Rigolet woman yearns to find her biological brother
His name was Darren Thomas Campbell.
To this day, Lorraine Shiwak cannot recall how she came to know that was her biological brother's name. But it's one of a just a few scattered pieces of information she has to go on, in her search to find him.
"Is he alive? Does he have a family? Does he have kids?" wonders Shiwak.
"It's a big thing for me to find him...maybe because I am adopted, too, so I always felt there was a missing link."
Lorraine and her brother were both placed for adoption as babies in North West River. Lorraine was adopted when she was three months old, by Dan and Marion Shiwak of Rigolet. It's where she grew up. Shiwak now lives in Kegaska, QC, located on the Lower North Shore.
Her brother, Darren Campbell, was adopted soon after his birth on May 9, 1969.
Shiwak has always known from a young age that she was adopted.
"I'm glad my (adoptive) family never kept that from me," said Shiwak, who met her biological family - the Campbell's from North West River - many years ago.
"My biological family and my (adoptive) family get along really well, and even visit all the time when they go to Rigolet."
Shiwak is hoping she can find her brother so as to close the family circle.
However, when she first started her search back in 1997, she was able to obtain very little information.
"I contacted Post Adoption Services with the Provincial Government, and was able to find out that he had been adopted out in the United States," said Shiwak. "His adoption was handled by Children's Aid and Family Services in Morristown, New Jersey."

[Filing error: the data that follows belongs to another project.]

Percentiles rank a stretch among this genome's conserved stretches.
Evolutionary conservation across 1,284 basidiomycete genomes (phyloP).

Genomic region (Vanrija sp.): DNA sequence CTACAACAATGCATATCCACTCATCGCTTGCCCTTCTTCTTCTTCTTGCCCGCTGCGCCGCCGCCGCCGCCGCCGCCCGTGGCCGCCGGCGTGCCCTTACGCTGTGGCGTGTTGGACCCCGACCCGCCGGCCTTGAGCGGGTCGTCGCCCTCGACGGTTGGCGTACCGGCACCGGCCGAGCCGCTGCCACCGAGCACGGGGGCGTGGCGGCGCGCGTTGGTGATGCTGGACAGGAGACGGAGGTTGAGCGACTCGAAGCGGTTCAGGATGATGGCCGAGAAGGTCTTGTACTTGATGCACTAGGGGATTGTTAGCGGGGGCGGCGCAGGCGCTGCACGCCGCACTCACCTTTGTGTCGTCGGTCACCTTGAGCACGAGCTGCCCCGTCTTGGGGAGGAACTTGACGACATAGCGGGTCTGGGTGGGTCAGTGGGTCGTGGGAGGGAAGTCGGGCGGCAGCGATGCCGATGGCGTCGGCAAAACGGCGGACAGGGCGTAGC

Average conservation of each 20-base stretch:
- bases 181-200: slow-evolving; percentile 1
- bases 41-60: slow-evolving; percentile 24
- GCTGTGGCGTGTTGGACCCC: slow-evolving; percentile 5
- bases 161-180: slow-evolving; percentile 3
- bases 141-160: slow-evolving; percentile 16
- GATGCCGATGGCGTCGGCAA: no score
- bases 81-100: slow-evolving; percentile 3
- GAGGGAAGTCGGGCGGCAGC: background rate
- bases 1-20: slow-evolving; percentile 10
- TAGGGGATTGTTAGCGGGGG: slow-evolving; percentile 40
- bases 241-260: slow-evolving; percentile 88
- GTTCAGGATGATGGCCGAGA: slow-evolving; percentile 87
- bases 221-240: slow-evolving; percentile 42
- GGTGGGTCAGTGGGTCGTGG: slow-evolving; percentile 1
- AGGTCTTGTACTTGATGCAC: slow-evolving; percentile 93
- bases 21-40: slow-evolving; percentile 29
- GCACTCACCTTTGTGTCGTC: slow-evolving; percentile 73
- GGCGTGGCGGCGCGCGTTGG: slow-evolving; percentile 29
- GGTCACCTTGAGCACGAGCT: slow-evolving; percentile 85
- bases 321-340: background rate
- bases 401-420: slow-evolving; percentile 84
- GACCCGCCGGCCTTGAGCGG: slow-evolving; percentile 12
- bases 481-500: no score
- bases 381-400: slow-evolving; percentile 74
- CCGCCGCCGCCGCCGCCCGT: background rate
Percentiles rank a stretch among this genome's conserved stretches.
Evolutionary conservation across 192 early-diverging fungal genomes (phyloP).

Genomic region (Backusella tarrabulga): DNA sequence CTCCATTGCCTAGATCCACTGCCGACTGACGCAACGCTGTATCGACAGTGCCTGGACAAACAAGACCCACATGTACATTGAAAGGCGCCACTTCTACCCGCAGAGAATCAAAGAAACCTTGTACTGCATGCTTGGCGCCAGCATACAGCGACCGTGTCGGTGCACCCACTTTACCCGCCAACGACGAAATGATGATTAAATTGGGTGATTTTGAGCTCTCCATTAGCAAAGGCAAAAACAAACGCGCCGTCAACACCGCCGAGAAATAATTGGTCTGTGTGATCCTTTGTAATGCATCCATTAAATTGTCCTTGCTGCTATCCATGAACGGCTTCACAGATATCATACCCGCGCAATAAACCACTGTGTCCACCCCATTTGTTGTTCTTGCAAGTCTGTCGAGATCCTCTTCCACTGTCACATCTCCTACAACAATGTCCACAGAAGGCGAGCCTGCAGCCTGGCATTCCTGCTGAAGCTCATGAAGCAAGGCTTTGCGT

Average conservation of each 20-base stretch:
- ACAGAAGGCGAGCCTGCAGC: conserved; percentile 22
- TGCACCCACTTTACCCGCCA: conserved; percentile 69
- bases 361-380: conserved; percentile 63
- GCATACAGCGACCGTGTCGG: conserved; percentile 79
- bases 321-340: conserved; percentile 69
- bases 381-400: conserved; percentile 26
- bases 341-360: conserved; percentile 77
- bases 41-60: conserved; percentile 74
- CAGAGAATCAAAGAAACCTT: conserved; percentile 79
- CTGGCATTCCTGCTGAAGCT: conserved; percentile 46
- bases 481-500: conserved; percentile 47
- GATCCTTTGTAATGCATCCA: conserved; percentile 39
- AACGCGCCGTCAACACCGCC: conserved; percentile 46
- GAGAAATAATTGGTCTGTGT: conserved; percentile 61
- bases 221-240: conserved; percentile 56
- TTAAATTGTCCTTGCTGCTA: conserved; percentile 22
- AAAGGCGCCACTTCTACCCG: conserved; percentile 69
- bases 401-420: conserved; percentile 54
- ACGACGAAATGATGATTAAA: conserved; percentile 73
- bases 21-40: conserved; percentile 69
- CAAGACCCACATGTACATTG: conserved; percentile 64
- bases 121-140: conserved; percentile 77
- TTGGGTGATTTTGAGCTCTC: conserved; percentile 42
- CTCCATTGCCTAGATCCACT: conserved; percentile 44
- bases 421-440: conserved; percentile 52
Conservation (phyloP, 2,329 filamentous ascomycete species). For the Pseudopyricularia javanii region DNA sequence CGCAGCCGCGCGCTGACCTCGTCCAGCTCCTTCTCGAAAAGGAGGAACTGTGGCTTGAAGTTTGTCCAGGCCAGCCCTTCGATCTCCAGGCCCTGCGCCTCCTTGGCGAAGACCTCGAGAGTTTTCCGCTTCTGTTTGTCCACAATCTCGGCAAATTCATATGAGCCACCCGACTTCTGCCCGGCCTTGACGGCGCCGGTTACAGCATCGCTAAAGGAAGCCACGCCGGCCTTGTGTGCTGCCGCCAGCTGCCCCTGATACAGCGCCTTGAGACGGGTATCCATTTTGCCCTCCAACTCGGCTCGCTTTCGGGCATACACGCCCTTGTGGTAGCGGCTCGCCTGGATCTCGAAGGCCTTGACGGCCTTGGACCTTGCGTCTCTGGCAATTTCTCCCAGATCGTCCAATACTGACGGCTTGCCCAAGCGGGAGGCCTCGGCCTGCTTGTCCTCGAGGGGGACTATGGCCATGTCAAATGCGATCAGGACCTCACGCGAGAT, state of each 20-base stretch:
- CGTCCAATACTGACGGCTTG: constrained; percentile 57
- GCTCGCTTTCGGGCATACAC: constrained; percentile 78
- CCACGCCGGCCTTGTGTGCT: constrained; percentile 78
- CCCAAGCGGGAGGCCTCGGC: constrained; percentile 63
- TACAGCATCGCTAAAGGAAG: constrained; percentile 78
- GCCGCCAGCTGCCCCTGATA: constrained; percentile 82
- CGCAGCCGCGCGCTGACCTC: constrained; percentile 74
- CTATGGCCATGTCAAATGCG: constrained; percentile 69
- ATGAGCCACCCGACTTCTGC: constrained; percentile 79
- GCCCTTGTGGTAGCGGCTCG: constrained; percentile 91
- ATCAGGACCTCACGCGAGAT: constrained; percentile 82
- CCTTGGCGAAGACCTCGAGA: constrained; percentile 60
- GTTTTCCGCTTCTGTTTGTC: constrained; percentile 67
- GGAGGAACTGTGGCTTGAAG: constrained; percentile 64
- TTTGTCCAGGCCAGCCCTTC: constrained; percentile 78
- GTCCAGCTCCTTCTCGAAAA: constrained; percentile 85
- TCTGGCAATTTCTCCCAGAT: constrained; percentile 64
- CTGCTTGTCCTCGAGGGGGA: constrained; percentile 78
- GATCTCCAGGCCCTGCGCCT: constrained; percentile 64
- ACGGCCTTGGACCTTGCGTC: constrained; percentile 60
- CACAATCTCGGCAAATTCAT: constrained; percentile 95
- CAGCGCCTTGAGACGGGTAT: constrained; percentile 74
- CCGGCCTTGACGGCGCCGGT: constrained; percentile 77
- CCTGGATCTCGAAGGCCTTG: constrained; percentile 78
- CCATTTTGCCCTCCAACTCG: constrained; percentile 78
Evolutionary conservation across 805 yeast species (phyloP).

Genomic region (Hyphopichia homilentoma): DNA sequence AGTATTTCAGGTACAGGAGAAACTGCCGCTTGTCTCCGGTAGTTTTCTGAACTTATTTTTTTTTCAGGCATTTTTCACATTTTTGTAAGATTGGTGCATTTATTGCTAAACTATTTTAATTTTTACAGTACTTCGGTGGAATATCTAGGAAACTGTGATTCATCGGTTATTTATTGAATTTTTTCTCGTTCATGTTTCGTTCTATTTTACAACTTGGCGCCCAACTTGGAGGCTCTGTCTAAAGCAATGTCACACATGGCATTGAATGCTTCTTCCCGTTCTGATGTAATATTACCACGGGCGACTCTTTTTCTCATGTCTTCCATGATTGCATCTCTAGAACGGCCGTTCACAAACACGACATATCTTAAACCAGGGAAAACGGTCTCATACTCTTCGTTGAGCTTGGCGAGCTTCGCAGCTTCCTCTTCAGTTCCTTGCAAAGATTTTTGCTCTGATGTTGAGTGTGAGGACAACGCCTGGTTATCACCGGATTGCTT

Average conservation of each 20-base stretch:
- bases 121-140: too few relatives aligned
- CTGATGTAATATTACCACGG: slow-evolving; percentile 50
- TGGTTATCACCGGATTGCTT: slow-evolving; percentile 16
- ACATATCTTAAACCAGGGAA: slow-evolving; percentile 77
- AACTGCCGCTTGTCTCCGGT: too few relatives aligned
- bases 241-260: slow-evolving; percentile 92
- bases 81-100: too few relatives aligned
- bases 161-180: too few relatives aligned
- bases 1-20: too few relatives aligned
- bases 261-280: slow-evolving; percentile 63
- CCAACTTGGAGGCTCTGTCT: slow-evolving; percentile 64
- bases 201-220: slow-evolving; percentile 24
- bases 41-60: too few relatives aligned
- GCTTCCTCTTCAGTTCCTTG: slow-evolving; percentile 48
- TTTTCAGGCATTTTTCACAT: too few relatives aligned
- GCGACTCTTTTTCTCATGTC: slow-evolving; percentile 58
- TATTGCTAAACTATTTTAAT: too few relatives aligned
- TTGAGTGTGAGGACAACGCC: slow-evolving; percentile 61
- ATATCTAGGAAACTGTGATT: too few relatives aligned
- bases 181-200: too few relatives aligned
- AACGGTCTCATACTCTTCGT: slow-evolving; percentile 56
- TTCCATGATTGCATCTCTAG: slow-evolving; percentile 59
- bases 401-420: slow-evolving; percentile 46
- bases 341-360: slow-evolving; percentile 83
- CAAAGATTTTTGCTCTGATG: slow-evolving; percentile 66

After contacting them at that time, Shiwak was told there would be a $400 fee in order to access any information on her brother's adoption file. At the time, Shiwak said she could not chance spending that amount of money with no guarantee of bring able to get any more pertinent information.
"Chances are his name is no longer even Darren Campbell," said Shiwak. "And him being located in the United States made it even harder."
Shiwak said it is her understanding that post-1965, then Premier Joey Smallwood decreed that all babies born within the province should not be adopted outside the province.
It makes Shiwak wonder how her brother could have slipped through the system of the day, as he was born in 1969.
"I asked that of my contact in Post Adoption Services back in 1997, but was not able to get a clear answer," said Shiwak.
Shiwak recently made pleas on her Facebook page about her brother, and hopes spreading the word via social and traditional media will yield some results.
"I hope it will jog someone's memory," she said. "Maybe someday, I will find him."
She is also hopeful that maybe - just maybe - he might be searching for his biological family, too.
Anyone with any information on Darren Thomas Campbell may contact Shiwak through her personal Facebook page.